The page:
This bulletin presents statistics on girls in the juvenile justice system, based on three national data collections, with a focus on their involvement from arrest through residential placement; and it analyzes trends and case processing, along with characteristics of the youth studied and their offenses.
Arrests of juvenile girls declined 53 percent between 2006 and 2015, reaching their lowest level in 30 years. Delinquency cases and petitioned status cases that involved girls also showed their lowest levels since the early 1990s, decreasing 43 percent and 44 percent, respectively, from 2006 through 2016. After a 47-percent decline since 2006, the number of females in placement was at its lowest level since 1997. Since 2006, the proportion of females has remained relatively constant for arrests, delinquency cases, petitioned status cases, and youth in placement. Larceny theft, simple assault, and disorderly conduct accounted for 50 percent of arrests and 56 percent of delinquency cases that involved females in 2015. Truancy offenses accounted for 55 percent of petitioned status offense cases that involved females. In 2015, delinquency cases that involved females were more likely to be petitioned, adjudicated, or result in an out-of-home placement, compared with cases that involved boys. Data sources are noted, along with their online websites. Extensive figures and tables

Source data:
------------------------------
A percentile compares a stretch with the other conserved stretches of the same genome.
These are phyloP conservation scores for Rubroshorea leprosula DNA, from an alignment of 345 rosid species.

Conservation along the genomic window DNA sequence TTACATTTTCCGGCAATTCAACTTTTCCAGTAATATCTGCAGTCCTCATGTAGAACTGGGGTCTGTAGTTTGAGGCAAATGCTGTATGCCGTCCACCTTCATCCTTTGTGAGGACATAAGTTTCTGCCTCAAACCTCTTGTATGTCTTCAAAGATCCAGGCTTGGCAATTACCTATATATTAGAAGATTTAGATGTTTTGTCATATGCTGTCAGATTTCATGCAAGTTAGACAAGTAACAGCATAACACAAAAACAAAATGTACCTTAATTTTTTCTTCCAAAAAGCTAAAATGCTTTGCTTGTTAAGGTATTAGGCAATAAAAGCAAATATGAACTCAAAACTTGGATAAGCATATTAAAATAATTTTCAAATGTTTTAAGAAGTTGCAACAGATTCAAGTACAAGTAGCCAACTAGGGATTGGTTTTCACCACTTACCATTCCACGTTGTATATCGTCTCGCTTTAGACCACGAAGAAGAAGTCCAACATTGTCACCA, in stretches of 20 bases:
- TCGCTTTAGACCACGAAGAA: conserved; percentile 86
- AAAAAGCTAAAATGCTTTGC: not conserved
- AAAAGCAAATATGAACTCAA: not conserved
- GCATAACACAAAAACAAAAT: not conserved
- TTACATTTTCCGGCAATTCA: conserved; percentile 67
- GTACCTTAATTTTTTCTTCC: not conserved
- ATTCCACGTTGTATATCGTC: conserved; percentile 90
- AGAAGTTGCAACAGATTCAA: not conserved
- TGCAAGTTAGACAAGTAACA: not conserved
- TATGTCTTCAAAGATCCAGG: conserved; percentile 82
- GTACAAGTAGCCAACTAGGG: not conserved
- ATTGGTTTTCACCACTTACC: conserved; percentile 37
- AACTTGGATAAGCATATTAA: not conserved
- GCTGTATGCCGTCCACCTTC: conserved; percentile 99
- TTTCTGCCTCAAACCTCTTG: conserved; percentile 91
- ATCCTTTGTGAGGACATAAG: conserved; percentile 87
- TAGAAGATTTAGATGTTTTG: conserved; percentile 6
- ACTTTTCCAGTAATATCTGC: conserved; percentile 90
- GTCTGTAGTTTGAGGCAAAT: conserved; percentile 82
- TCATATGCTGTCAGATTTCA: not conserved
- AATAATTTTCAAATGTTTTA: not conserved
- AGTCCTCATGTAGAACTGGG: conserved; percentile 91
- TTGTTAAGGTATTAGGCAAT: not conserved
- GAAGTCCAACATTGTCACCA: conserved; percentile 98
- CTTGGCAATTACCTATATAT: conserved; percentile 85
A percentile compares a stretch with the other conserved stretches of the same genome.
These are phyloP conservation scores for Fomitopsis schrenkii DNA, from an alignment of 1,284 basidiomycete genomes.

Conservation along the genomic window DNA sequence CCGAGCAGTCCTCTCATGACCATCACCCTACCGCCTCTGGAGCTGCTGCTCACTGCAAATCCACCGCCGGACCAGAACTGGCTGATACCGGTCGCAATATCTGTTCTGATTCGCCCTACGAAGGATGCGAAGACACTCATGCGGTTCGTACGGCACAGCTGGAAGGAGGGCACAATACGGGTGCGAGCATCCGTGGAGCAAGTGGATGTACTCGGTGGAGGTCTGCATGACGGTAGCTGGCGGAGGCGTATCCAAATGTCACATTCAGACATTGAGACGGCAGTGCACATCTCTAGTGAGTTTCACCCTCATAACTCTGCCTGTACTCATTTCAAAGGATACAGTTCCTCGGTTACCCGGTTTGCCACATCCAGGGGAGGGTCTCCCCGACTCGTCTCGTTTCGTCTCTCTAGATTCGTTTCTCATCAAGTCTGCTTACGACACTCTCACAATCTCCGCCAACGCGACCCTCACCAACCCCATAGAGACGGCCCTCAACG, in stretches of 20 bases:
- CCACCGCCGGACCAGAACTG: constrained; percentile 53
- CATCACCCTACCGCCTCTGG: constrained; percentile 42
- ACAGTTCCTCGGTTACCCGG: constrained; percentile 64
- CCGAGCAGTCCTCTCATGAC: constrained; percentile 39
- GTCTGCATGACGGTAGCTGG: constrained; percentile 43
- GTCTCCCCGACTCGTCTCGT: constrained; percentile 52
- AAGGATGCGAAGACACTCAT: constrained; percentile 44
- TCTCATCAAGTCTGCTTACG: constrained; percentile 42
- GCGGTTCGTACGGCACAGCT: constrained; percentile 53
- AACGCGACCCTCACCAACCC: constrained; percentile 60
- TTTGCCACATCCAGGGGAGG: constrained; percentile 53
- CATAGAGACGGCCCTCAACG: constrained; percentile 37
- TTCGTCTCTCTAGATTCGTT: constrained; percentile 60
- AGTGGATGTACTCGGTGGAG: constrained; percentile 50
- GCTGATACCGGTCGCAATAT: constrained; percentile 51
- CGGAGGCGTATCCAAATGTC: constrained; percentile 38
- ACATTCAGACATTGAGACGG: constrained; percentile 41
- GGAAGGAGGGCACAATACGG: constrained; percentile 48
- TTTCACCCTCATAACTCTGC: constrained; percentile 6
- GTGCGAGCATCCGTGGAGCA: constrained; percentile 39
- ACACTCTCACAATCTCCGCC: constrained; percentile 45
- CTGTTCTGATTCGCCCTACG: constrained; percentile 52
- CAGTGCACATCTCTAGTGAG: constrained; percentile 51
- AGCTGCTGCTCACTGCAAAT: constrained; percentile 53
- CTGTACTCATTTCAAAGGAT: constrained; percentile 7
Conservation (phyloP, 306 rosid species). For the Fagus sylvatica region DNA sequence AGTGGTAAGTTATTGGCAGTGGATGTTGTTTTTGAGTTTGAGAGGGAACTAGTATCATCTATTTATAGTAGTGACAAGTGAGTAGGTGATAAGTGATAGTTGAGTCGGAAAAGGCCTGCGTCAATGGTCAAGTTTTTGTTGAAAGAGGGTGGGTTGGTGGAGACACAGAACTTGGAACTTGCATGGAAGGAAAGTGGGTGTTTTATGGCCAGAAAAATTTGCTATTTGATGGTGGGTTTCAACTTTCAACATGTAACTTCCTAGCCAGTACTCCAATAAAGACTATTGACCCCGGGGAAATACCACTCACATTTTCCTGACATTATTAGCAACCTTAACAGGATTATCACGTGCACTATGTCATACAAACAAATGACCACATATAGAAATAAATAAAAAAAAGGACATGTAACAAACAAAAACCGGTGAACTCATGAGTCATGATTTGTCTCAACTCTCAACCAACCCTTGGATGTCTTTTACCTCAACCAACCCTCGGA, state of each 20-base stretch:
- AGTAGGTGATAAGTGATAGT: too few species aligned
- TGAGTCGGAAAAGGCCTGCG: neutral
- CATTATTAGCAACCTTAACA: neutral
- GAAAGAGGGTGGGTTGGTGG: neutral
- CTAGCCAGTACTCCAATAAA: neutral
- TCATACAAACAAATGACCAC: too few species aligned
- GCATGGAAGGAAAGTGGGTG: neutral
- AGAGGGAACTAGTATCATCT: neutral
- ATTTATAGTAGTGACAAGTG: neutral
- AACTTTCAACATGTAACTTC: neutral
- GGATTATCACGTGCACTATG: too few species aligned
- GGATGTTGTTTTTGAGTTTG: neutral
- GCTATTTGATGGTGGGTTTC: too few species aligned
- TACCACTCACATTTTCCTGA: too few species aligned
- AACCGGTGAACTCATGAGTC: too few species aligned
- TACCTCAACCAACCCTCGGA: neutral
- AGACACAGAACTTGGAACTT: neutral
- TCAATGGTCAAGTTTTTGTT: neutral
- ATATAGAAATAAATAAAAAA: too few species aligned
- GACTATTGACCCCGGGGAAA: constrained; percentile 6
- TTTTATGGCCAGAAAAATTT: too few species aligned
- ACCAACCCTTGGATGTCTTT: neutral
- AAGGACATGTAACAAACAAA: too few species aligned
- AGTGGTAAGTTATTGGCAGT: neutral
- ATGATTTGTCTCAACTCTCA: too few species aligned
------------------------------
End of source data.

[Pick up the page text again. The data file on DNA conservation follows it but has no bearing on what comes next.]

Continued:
Office of Juvenile Justice and Delinquency Prevention (OJJDP)
810 Seventh Street NW, Washington, DC 20531, United States
OJJDP National Report Series
Report (Technical Assistance)
United States of America